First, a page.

What age group are we talking about?

Most people agree the term ‘youth’ refers to young people aged around 14 – 24 years old. This resource has been developed to help sports clubs engage young people in this age bracket. However, it’s important to note that this may also be useful for people slightly younger or older. It is also important to note that within the 14 – 24 years age bracket, the needs of young people will vary depending on life experience, skill levels and interest. 

Why involve young people?

There are a number of reasons your club should be involving young people in club governance roles. Many clubs, especially in rural communities, suffer from a lack of willing and capable volunteers. Often the same handful of people will be on the board for the rugby league club and the cricket club, or the same person will be the secretary of the athletics club and the coach of the netball team.

If these few people decide to move on, it leaves a huge gap in the club and the community and the club scrambles to find replacements. Often, much of the knowledge and skill leaves the club with the departing volunteer. By involving young people from early on, the club creates a depth of knowledge and skill so that there is someone ready to take up the reins when key volunteers move on.

There are other important reasons for engaging young people in club management. Research shows a growing need to find new ways of engaging young people with their communities and vice versa. Too often, young people are overlooked and their capabilities are underestimated or undervalued. Taking on leadership within community clubs will allow young people to take ownership of decisions that affect their lives.

Sport is a huge part of many young people’s lives and can help form their sense of identity. Empowering a young person to be a member of a committee or help plan a community event helps to build their capacity and strengthens their connection to community. It may also help them to find employment by introducing them to new skills and networks of adults.

Youth participation also relates to the effectiveness and the efficiency of the organisation. Most sport clubs are trying to meet the needs of young athletes. Who best to tell you what will work and what won’t when delivering a service to young people than young people themselves?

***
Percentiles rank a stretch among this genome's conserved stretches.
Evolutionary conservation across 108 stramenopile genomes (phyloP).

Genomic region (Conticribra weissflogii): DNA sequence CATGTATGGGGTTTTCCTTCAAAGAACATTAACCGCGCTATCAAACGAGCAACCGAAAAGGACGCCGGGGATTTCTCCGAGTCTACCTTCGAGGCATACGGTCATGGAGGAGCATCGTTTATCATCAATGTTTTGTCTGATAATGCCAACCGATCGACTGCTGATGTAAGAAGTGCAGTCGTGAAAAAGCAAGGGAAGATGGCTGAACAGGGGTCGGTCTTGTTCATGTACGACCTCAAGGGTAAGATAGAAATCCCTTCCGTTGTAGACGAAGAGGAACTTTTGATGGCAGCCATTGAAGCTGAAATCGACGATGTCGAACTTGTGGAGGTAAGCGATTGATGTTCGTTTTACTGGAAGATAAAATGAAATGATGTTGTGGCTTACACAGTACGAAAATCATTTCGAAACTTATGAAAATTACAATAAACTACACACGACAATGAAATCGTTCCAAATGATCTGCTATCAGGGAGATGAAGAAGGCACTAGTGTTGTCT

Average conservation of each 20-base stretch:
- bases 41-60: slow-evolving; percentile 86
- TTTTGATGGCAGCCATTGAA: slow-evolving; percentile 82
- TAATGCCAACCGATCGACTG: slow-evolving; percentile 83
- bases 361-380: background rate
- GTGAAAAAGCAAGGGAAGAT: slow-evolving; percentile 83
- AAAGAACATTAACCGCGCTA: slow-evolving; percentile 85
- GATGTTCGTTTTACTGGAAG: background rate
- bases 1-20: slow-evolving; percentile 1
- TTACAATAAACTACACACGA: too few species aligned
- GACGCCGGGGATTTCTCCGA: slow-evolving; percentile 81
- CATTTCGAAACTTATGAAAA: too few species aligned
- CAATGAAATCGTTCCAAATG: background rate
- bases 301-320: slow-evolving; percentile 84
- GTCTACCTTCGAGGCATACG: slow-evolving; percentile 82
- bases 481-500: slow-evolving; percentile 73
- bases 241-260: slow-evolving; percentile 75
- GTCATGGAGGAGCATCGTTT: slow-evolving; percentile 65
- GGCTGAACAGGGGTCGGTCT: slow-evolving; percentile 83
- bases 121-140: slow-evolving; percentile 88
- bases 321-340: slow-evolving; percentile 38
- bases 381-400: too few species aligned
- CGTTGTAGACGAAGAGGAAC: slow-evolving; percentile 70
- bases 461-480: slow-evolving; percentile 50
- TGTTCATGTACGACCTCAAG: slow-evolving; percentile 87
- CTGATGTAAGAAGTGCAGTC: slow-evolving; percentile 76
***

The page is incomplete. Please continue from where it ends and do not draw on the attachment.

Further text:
By consulting young people and responding to their ideas and feedback, clubs can often avoid costly misjudgements and successfully run a club, event or activity that young people actually respond well to. Also, by listening to the voice of young people you are consulting a more diverse group of community members and gaining access to new and fresh ideas. This process could raise the profile of the club among young community members and make it more appealing to other young people.

Why do clubs want to involve young people in decision making?

We surveyed over 40 clubs in Western NSW and asked them what they would be aiming to achieve by involving young people in decision-making. The five most common responses in order of frequency were:

  1. Keep the club alive in the long term/succession planning;
  2. Share skills and knowledge with young people;
  3. Get a better idea of young people’s needs/wants in order to deliver better/more relevant events and activities;
  4. Give young people opportunity to develop skills; and
  5. Gain fresh ideas and skills.


What are the benefits of involving young people in club governance?

The benefits of youth participation in club decision-making can be divided in to three categories: benefits for the individual, benefits for the club and benefits for the community. See the Ripple Effect Handout for an outline of these benefits. You may like to print this off and show other committee members this diagram. It may help to get them on board when you decide to ‘take action’.

Benefits of Volunteering

We surveyed 40 young people (aged between 12 – 25 years) who are currently volunteering with a local sports club in Western NSW and asked them what they see as the benefits of volunteering. Below are the five most commonly identified benefits in order of frequency:

  1. The chance to give back to the community;
  2. Meeting people and socialising with friends;
  3. Community recognition/personal gain;
  4. Learn and develop new skills; and
  5. Because it’s fun.